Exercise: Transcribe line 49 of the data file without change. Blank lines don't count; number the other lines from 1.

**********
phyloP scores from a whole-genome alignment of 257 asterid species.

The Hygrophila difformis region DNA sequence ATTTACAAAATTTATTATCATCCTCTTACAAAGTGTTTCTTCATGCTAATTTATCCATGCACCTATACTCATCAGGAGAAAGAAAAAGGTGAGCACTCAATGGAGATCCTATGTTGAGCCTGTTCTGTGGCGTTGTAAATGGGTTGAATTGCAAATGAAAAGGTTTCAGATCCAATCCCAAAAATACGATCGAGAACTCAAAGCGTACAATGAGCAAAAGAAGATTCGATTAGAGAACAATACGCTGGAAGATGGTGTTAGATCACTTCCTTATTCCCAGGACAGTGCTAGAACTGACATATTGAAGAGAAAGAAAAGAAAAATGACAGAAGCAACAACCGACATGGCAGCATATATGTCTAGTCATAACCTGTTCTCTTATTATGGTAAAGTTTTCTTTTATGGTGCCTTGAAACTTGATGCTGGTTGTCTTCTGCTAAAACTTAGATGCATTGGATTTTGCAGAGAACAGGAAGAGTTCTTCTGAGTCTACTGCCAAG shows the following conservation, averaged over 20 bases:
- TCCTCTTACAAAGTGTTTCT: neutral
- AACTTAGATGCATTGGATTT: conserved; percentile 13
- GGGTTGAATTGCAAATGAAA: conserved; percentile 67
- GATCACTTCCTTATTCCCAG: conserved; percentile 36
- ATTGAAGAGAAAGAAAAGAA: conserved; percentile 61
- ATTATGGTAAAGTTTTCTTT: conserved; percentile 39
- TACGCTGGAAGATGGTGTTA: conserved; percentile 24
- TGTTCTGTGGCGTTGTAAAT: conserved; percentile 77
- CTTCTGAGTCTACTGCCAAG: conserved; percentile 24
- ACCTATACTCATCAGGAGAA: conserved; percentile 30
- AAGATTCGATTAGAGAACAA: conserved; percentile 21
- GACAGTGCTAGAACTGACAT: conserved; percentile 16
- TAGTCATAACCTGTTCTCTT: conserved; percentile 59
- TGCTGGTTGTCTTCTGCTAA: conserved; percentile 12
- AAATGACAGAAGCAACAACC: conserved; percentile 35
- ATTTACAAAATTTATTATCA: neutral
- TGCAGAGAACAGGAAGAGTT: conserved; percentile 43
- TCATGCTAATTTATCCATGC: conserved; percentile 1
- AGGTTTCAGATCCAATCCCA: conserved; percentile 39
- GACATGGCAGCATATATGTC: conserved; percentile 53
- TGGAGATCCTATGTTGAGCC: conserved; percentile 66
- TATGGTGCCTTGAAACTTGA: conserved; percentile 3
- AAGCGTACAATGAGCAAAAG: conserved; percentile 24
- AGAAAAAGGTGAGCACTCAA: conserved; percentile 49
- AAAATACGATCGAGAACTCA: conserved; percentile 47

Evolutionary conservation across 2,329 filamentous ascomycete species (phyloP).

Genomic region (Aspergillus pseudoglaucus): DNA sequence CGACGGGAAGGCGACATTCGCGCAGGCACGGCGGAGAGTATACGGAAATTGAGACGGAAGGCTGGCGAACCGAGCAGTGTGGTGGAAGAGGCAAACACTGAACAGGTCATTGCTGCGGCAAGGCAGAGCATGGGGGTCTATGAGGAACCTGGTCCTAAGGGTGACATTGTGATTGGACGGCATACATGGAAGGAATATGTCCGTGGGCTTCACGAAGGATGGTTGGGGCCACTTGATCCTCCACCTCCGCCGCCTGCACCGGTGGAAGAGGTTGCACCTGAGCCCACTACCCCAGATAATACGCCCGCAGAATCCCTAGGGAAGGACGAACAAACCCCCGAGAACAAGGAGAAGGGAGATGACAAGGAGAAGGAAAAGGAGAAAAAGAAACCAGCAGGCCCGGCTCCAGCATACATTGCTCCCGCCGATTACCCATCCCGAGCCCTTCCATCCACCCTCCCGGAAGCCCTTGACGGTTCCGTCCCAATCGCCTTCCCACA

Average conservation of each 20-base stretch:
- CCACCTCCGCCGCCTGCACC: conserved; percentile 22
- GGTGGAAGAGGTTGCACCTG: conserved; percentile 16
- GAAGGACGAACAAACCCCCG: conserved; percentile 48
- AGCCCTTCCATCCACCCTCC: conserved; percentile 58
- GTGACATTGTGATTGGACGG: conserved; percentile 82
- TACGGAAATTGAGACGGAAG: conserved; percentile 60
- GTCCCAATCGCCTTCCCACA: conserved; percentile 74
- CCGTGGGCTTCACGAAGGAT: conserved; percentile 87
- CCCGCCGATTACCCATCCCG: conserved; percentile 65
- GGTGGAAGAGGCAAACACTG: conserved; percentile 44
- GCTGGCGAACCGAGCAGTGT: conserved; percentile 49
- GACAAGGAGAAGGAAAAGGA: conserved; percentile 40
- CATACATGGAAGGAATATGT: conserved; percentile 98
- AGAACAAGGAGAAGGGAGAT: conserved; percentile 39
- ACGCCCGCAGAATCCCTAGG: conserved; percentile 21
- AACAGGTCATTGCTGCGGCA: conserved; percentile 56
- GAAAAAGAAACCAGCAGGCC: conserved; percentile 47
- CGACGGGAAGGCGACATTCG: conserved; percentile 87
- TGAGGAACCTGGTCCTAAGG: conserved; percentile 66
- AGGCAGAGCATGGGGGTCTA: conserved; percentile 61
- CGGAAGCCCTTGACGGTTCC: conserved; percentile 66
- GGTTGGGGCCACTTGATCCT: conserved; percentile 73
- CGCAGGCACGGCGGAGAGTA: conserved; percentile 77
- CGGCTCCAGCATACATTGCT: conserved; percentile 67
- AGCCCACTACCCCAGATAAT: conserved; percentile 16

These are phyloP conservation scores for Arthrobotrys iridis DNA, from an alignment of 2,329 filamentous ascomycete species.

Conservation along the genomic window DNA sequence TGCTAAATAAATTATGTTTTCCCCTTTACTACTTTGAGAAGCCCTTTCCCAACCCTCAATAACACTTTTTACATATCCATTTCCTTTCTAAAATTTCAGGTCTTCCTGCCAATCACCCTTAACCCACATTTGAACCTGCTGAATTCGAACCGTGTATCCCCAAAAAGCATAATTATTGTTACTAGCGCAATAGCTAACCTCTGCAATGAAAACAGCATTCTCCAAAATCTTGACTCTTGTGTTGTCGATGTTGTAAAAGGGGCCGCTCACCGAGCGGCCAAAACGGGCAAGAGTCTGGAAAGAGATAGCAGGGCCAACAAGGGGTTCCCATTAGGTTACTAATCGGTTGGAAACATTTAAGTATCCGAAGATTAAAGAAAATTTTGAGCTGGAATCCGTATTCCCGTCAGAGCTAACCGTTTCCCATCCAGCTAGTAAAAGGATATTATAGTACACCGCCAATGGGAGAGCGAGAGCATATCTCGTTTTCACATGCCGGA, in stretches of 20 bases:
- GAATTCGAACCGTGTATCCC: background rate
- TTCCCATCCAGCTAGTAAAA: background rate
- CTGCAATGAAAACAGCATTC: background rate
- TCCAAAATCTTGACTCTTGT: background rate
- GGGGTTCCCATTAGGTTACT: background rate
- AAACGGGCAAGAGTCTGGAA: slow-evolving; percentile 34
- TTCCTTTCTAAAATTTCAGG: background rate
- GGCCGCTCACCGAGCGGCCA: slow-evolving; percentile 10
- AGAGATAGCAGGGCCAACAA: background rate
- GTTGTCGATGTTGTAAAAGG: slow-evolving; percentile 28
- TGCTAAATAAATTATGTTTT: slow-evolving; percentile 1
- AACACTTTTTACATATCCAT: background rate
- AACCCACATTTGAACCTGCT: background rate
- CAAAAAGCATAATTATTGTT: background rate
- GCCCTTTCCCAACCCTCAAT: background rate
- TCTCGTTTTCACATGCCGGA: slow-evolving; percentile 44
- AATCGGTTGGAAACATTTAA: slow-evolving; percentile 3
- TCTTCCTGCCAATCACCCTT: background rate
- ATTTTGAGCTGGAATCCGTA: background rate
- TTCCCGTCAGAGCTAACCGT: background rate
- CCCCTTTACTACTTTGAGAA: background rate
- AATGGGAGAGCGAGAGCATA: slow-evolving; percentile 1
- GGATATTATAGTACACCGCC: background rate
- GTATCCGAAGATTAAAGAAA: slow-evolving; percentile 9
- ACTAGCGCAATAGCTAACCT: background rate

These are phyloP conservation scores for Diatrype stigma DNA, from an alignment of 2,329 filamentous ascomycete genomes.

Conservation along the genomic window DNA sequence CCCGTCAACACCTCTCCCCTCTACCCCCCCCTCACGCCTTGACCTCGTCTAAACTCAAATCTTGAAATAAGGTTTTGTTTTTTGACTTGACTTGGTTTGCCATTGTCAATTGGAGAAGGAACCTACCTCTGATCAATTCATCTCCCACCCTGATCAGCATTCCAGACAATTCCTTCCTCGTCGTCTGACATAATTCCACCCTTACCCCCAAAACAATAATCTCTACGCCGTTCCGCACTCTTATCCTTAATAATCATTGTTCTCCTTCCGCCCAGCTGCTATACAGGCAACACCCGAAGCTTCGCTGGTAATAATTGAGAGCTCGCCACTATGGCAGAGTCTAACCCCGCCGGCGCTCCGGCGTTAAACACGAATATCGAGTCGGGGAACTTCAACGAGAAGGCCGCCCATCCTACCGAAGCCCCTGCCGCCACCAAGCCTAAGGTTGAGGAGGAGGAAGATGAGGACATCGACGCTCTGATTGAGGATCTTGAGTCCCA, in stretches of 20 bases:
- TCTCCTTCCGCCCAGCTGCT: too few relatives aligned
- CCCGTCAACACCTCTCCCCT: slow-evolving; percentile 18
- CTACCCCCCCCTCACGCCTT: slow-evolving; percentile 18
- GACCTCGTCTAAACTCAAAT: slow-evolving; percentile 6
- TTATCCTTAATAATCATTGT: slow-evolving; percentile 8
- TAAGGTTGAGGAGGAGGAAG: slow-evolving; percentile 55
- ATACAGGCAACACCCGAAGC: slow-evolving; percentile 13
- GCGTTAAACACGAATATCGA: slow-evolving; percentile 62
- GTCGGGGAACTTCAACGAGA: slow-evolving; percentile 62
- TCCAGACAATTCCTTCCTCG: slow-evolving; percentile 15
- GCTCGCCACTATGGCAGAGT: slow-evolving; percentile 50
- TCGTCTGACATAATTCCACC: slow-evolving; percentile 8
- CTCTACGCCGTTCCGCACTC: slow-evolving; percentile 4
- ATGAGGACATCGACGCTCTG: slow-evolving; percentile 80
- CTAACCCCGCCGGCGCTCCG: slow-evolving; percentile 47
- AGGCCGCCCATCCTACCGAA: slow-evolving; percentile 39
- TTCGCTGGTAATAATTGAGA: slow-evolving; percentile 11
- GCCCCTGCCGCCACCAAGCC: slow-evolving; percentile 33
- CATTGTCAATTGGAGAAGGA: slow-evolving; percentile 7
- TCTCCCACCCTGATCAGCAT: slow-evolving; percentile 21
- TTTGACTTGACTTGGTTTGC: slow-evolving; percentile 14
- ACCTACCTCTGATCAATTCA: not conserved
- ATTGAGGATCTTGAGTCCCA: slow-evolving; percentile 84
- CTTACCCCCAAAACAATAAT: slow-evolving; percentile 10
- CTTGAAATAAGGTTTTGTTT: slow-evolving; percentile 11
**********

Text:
- TGAGGAACCTGGTCCTAAGG: conserved; percentile 66